A special recipient of Rockefeller funding was the Kaiser Wilhelm Institute for Anthropology, Human Heredity and Eugenics in Berlin.
For decades, American eugenicists had craved twins to advance their research into heredity. The institute was now prepared to undertake such research on an unprecedented level.
On May 13, 1932, the Rockefeller Foundation in New York dispatched a radiogram to its Paris office that read: “JUNE MEETING EXECUTIVE COMMITTEE NINE THOUSAND DOLLARS OVER THREE YEAR PERIOD TO KWG INSTITUTE ANTHROPOLOGY FOR RESEARCH ON TWINS AND EFFECTS ON LATER GENERATIONS OF SUBSTANCES TOXIC FOR GERM PLASM.”
At the time of Rockefeller’s endowment, Otmar Freiherr von Verschuer, a hero in American eugenics circles, functioned as a head of the Institute for Anthropology, Human Heredity and Eugenics. Rockefeller funding of the Institute for Anthropology continued directly and through other research conduits during Verschuer’s early tenure.
In 1935, Verschuer left the Institute to form a rival eugenic facility in Frankfurt that was much heralded in the American eugenic press.
Research on twins in the Third Reich exploded, backed up by government decrees mobilizing all twins. At about that time, Verschuer wrote in Der Erbarzt, a eugenic doctors’ journal he edited, that Germany’s war would yield a “total solution to the Jewish problem.”
Verschuer had a long-time assistant. His name was Josef Mengele.
On May 30, 1943, Mengele arrived at Auschwitz. Verschuer notified the German Research Society, “My assistant, Dr. Josef Mengele (M.D., Ph.D.) joined me in this branch of research. He is presently employed as Hauptsturmfuhrer [captain] and camp physician in the Auschwitz concentration camp. Anthropological testing of the most diverse racial groups in this concentration camp is being carried out with permission of the SS Reichsfuhrer [Heinrich Himmler].”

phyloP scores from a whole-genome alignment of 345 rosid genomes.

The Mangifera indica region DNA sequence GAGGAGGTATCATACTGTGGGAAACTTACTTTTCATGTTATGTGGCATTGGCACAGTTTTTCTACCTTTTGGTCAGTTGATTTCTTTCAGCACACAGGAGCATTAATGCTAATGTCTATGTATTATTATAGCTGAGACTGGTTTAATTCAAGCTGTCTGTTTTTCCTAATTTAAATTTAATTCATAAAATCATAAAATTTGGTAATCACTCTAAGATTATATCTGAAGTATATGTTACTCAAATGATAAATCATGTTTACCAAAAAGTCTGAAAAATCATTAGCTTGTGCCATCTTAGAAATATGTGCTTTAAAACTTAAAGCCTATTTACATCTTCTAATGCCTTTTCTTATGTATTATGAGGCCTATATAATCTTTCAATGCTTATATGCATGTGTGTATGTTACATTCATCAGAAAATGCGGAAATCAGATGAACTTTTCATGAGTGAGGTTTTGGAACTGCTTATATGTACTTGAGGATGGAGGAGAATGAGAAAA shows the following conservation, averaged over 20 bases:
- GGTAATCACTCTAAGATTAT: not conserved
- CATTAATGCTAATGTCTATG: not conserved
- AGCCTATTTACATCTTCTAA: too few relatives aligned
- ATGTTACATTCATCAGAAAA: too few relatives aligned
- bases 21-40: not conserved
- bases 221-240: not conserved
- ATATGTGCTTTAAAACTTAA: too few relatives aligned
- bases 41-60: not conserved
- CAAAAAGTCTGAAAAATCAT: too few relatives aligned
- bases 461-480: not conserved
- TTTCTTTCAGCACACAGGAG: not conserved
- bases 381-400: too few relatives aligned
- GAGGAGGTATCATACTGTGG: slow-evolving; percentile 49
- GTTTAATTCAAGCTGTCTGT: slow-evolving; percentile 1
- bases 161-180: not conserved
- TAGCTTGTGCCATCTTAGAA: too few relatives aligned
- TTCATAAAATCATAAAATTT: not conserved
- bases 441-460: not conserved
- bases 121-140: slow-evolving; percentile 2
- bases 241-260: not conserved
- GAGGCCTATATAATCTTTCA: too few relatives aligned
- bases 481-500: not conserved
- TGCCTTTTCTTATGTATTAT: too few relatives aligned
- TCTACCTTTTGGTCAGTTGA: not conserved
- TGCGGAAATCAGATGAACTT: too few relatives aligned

Mengele began searching boxcars that arrived at the camp for twins. When he found them, he performed beastly experiments, scrupulously wrote up the reports and sent the paperwork back to Verschuer’s institute for evaluation.
Often, cadavers, eyes and other body parts also were dispatched to Berlin’s other eugenic institutes.
Rockefeller executives never knew of Mengele. With few exceptions, the foundation had ceased all eugenic studies in Nazi-occupied Europe before World War II erupted in 1939.
But by that time the die had been cast.
The talented men Rockefeller and Carnegie had financed, the great institutions they helped found and the science they helped create took on a scientific momentum of their own.
What stopped the race biologists of Berlin, Munich and Auschwitz?
Certainly, the Nazis felt they were unstoppable; they imagined a thousand-year Reich of superbred men.
But something did vanquish Mengele and his colleagues. On June 6, 1944, the Allies invaded at Normandy and began defeating the Nazis, town by town and often street by street. They closed in on Germany from the west, while the Soviet army overran the Auschwitz death camp from the east on Jan. 27, 1945. Mengele fled.
Auschwitz was indeed the last stand of eugenics. The science of the strong almost completely prevailed in its war against the weak. Almost. Edwin Black is the New York Times bestselling author of the award-winning “IBM and the Holocaust” and the just-released “War Against the Weak” (“Four Walls Eight Windows”), from which this article is adapted. He can be reached via http://www.edwinblack.com.